Woman, life and liberty. this is the motto of demonstrations going on for several days Protests against the death of A young Kurdish woman, Mahsa Amini, After being arrested by morality at a police station, the police accused him of not wearing the veil properly. in network, Some Iranian girls cut their hair in protest, and in the streets, Young girls and boys confront Iranian police in a protest in which many The complexities of Iranian society: the generation gap, The insurmountable distance between the ruling elite and the road and political (Ayatollah Khamenei’s replacement) and economic uncertainties. But above all, it is important not to ignore it. This is the protest of most womenYouth, ethics against police (whose sole reason for their existence is to monitor and punish those who do not follow the rules of clothing and behavior in public places) and the discrimination they face, the most obvious symbol of which is the obligation to wear the veil in public. This is not the first time in recent years that the Ayatollah regime has faced popular discontent, and fears that if protests escalate, repressive measures will escalate. So far several dozen people have died, However, the government’s decision to limit access to the Internet makes it difficult to access information.
Woman, Life and Freedom (Jin, Jian, Azadi) is one of the most popular slogans of Kurdish feminism. The Kurds were Mahsa Amini (from Sanandaj, the administrative capital of Iranian Kurdistan) and the Kurds are the region where protests first ignited. Nevertheless, this is not a rebellion of Kurdish nationalism, Feminism has an equally important weight in Kurdish nationalist demands and women have a transcendent role. It is women – and men too – who demand an end to the discrimination to which the traditionalist and extremely conservative and reactionary vision of the Iranian Islamic regime is subject to them. This is a feminist protest. Therefore, there is no room for relativistic (and on many occasions orientalist) debates about what the veil means in Iranian society in general, its identity role, and even its forceful function in leftist forums. . There is no empowerment possible in being arrested for slightly skewing the veil, torturing, beaten and killed. Protests are for women, for life and for freedom. The protesters are far from endangering the Iranian regime, and Mahsa’s death is unlikely to be the spark igniting a major fire, but they are no less courageous. Cutting your hair is revolutionary in societies that boast of power over women’s bodies in public places.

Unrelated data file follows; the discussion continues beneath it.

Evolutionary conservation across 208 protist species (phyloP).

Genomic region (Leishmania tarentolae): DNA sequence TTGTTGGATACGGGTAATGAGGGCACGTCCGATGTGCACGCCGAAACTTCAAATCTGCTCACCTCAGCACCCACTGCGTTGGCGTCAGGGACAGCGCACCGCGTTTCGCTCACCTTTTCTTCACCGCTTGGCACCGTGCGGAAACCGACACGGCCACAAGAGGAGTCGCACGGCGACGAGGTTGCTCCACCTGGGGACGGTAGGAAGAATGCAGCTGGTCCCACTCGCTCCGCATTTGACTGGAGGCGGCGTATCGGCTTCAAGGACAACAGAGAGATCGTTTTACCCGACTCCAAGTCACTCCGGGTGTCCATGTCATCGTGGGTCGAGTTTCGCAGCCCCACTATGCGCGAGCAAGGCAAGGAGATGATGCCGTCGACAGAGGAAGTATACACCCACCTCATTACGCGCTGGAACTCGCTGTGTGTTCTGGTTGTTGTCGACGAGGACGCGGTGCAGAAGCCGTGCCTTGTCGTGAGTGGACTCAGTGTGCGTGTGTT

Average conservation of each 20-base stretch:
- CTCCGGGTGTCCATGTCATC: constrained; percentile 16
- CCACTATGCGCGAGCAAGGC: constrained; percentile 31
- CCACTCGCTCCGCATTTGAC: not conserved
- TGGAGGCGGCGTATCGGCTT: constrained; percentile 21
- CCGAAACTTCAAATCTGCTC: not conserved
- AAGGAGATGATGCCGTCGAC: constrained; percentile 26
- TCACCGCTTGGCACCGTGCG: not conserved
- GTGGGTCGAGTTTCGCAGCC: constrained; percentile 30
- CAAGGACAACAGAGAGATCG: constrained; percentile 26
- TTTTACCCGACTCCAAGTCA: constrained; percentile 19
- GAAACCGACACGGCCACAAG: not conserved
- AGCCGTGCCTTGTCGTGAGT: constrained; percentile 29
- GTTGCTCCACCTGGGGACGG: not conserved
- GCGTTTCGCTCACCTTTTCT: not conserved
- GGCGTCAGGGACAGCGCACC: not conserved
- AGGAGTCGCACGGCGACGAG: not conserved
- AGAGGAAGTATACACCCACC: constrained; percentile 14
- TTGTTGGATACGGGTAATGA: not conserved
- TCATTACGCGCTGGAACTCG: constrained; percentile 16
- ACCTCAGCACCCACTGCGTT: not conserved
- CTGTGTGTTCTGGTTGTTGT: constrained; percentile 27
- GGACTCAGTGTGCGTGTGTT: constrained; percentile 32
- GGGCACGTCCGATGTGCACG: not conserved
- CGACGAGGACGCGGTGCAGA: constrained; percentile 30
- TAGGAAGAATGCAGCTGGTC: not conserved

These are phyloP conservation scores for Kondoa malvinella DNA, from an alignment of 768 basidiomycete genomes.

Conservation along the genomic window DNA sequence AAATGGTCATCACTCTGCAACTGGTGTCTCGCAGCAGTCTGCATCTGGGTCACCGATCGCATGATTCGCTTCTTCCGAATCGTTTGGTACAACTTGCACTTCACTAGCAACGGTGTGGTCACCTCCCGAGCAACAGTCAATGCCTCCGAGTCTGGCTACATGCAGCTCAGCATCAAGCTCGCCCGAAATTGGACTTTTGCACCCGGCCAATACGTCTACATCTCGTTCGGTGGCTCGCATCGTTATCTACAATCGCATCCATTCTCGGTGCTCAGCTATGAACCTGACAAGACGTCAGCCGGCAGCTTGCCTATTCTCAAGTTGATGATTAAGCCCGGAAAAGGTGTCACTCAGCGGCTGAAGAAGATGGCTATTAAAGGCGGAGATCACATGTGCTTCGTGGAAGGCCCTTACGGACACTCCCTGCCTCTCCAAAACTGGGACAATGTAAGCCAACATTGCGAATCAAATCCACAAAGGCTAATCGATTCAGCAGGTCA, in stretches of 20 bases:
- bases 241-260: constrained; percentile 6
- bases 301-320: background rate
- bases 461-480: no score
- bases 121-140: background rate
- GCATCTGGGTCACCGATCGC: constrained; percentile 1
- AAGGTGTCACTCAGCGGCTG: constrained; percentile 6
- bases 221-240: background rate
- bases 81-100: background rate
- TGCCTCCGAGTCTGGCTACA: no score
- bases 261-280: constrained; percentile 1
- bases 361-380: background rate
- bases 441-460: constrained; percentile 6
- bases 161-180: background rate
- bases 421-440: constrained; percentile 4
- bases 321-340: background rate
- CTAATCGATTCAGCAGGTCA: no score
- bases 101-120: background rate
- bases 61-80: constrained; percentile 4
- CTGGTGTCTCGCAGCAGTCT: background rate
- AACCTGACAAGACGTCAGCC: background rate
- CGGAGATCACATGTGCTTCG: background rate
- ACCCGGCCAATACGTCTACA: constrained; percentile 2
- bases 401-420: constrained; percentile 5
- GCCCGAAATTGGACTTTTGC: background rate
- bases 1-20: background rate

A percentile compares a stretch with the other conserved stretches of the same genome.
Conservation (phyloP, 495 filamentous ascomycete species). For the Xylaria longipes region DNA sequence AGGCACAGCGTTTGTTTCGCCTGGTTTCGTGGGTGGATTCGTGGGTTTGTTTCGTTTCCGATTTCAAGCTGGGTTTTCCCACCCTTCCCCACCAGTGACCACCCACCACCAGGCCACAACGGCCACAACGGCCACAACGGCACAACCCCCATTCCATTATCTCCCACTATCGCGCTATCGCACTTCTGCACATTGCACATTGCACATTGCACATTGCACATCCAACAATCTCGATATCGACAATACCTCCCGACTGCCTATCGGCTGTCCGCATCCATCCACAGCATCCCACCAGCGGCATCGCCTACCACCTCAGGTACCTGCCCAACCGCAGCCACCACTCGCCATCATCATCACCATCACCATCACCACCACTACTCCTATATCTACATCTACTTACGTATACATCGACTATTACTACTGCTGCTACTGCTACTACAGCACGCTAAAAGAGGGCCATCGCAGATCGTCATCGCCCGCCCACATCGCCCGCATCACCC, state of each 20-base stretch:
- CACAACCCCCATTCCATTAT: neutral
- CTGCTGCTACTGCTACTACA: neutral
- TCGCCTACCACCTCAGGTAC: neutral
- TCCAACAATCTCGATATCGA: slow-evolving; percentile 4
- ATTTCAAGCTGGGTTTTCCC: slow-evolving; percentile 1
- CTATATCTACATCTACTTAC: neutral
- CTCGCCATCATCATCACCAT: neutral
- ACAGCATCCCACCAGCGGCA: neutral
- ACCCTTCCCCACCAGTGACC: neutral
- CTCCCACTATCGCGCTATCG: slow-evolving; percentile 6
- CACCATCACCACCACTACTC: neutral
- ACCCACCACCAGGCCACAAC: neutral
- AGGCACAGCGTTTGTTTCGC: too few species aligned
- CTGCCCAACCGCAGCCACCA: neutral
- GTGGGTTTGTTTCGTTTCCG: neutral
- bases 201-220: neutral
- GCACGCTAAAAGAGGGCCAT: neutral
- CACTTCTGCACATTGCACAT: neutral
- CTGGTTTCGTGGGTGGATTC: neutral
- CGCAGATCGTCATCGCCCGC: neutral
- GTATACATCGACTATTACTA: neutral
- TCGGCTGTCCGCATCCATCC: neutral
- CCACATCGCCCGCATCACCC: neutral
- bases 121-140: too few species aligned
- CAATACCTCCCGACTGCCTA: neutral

Very often the veil hides the forest. today, Woman, life and liberty This could be the slogan of demonstrations for rights and freedoms in countries other than Iran. In the United States, for example, following the Supreme Court ruling on abortion, and despite the fact that anti-abortion has appropriated the misleading term pro-life. or in Italy, where The victory of the right-wing led by fascist Giorgia Meloni has raised fears of a blow to women’s rights. Women, life and liberty are all we can demand here when the menace of violence against women continues to strike us.
in Italy, As feminist ideologue Ida Dominizani said in an interview in this newspaper, “The Italian brothers defended traditionalism, emphasizing the female-mother figure, something that, along with fear for immigrants, configured an exquisitely nationalist response to the birth crisis.” In the West, the extreme right takes advantage of a confluence of crises to promote its reactionary agenda and initiates, creates and wages cultural warfare to gain supporters and disguise its other program: neoliberal economic cuisine and massive inequality. But far from the West, in countries like Iran, cultural warfare is a luxury for the privileged: there, for women, war is by land, sea, and air. They have similarities, yes, that neither there is nor is feminism the inverse of masculinity. Women’s rights are protected today Defend life and liberty against reactionary aggression.